USE [master];

-- resource pool with low memory / CPU thresholds:

-- workload group with low maxdop / duration / concurrency:
MAX_DOP = 1,
USING limited;

-- classifier function to route "limited_pool_login" to the limited pool:
CREATE FUNCTION dbo.TestClassifierFunction()

WHEN N'limited_pool_login' THEN N'limited'
ELSE N'default'
[dbo].[TestClassifierFunction] TO [Public];

-- assign this function as the classifier function:

Now that the login, pool, group and Resource Governor are configured, let's run some dummy load and observe what we see in the RG DMVs. Open two query windows as "default_pool_login" and connect to the ResourceGovernor database. Repeat this with two query windows as "limited_pool_login." Verify that Resource Governor has routed the requests correctly by running the following query in one window for each login:

SELECT group_id
FROM sys.dm_exec_sessions
WHERE session_id = @@SPID;

For the default_pool_login, the group_id returned should be 2 (the default group), and for the limited_pool_login, the group_id returned should be some number greater than 255 (it will be 256 unless you have already configured other workload groups on this instance).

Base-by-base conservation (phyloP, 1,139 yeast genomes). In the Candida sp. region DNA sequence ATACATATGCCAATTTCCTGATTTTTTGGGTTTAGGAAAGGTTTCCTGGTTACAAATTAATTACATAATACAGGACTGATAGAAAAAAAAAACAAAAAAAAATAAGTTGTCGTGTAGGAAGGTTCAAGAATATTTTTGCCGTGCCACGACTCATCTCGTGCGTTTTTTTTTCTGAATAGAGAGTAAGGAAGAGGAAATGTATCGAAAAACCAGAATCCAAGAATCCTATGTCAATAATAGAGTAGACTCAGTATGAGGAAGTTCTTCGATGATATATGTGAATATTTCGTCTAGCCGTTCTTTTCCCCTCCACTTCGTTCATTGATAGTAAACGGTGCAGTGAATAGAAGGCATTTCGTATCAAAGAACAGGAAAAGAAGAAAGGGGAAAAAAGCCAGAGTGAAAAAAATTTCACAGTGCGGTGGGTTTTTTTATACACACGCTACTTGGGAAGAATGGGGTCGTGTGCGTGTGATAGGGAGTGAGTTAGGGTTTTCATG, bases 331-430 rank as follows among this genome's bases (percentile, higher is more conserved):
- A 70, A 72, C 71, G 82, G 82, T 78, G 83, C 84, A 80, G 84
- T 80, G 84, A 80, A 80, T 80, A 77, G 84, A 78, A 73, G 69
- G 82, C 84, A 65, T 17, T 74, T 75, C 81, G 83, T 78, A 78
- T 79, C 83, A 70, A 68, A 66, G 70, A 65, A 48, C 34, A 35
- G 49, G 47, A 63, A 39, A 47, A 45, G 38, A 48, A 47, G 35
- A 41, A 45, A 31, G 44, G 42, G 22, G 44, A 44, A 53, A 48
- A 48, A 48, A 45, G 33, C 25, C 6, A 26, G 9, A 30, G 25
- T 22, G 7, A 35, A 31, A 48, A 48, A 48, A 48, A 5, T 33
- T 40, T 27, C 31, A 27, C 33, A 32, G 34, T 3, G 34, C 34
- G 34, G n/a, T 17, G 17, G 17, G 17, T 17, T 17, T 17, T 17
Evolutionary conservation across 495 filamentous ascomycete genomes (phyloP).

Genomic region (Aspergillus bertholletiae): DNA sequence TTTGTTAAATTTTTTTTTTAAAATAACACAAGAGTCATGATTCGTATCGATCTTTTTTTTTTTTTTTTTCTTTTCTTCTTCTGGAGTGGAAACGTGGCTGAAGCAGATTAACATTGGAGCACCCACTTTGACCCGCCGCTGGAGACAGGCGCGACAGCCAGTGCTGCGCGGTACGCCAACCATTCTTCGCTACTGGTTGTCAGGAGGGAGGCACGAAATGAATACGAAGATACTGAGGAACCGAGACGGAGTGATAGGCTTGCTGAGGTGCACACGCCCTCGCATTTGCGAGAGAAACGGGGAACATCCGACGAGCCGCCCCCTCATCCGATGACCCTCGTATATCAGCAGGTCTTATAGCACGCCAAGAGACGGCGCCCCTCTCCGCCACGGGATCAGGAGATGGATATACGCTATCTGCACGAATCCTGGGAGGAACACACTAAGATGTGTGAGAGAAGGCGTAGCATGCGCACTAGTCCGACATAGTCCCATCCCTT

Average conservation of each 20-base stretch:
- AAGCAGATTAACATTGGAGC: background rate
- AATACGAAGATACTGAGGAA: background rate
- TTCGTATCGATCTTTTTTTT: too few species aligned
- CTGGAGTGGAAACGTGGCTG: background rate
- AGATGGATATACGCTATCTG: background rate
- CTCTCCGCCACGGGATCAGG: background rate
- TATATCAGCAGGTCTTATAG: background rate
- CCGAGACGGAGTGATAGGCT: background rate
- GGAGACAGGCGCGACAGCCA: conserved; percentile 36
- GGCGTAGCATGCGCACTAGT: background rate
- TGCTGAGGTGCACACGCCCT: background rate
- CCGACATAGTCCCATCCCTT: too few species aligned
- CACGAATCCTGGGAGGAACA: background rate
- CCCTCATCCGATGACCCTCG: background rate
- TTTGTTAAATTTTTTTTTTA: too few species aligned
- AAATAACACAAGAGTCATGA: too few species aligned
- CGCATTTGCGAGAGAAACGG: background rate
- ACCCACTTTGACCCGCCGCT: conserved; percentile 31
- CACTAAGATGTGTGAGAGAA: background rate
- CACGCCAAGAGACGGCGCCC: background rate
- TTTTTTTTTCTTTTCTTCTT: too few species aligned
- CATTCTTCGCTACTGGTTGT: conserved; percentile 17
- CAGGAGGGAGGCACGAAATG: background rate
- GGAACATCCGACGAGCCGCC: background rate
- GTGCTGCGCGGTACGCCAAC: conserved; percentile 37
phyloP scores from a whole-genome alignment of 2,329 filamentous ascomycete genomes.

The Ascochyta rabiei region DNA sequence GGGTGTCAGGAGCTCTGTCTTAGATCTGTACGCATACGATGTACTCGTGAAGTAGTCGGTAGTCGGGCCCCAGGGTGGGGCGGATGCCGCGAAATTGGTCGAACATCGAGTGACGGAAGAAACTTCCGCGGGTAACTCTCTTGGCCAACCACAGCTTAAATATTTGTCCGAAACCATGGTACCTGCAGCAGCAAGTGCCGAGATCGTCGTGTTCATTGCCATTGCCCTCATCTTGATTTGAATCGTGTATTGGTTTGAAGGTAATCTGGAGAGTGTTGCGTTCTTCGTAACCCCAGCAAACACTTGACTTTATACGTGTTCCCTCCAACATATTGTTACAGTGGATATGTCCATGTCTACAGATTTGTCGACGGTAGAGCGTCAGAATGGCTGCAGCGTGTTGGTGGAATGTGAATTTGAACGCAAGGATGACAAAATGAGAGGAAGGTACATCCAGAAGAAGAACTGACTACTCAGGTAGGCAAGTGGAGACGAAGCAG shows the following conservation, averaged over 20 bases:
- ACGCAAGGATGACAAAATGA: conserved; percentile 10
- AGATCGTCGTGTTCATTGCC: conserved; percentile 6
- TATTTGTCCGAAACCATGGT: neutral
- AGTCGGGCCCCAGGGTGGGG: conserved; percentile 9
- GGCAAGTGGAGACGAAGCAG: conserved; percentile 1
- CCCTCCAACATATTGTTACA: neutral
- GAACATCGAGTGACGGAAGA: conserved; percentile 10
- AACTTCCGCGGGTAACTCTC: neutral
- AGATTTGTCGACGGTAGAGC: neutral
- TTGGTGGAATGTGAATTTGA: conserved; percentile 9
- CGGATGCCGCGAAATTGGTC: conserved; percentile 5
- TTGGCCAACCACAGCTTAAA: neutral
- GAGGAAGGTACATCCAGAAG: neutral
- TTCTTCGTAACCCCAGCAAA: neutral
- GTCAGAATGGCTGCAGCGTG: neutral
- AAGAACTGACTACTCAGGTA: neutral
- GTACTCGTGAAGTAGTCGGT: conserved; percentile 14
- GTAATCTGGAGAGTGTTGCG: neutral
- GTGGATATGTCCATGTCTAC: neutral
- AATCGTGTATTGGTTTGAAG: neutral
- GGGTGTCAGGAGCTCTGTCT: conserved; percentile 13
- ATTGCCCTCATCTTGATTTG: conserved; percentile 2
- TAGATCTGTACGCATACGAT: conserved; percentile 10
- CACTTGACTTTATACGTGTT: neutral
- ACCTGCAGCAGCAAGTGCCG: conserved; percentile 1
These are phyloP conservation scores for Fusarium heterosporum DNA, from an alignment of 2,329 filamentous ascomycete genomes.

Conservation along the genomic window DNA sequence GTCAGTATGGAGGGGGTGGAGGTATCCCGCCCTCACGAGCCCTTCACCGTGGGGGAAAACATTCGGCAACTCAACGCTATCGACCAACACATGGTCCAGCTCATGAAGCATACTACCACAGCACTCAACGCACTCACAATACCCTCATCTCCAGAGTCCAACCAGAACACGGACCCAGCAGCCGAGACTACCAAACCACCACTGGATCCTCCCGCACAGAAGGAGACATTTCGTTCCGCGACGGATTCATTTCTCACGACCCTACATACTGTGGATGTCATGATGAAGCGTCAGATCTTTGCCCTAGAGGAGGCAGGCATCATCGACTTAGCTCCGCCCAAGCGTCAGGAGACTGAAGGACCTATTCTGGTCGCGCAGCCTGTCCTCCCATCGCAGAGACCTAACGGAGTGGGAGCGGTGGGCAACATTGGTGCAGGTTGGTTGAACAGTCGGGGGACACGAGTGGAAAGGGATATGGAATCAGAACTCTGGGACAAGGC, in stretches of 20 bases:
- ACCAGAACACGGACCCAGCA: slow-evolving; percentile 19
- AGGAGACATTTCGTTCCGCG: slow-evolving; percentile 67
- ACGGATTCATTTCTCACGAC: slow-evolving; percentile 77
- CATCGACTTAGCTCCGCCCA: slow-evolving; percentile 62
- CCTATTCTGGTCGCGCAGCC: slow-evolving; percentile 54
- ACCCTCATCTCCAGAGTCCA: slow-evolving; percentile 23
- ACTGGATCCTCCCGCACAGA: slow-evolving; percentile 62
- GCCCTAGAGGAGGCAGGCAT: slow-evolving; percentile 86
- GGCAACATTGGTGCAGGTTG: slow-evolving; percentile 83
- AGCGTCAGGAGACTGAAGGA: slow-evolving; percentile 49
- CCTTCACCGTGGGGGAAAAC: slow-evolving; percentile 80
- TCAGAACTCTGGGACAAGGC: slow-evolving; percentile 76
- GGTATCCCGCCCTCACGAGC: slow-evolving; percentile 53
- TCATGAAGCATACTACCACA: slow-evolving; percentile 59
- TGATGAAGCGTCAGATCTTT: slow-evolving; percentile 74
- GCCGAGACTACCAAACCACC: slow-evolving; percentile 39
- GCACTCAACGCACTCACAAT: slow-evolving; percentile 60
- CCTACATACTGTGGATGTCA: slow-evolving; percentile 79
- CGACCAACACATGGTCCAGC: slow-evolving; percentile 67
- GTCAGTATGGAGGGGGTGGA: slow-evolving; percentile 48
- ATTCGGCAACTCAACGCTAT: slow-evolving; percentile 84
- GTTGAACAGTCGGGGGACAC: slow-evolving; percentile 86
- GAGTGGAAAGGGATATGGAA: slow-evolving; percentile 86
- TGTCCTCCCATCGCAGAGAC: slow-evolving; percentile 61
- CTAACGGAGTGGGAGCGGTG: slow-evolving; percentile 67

Next, to generate some load, we want to make sure we do at least two things: (1) run a statement that takes longer than 5 seconds; and (2) try to run more than one query simultaneously from our limited group. So, run the following SELECT statement in all four query windows, starting with the two windows running under default_pool_login:

SELECT s1.*, s3.*
FROM sys.columns AS s1
CROSS JOIN sys.columns AS s2
CROSS JOIN sys.columns AS s3
CROSS JOIN sys.columns AS s4

What you should observe is that the queries running under the default pool will start returning rows right away, but only one of the limited pool queries will be actively returning results - this is because the GROUP_MAX_REQUESTS setting of 1 only allows a single query to be running under that workload group at any time, so the other query has to wait until it is finished before it can start processing. You'll also notice that the query is allowed to proceed for more than 5 seconds in all cases - the REQUEST_MAX_CPU_TIME_SEC setting is only an event trigger, not an actual prevention mechanism.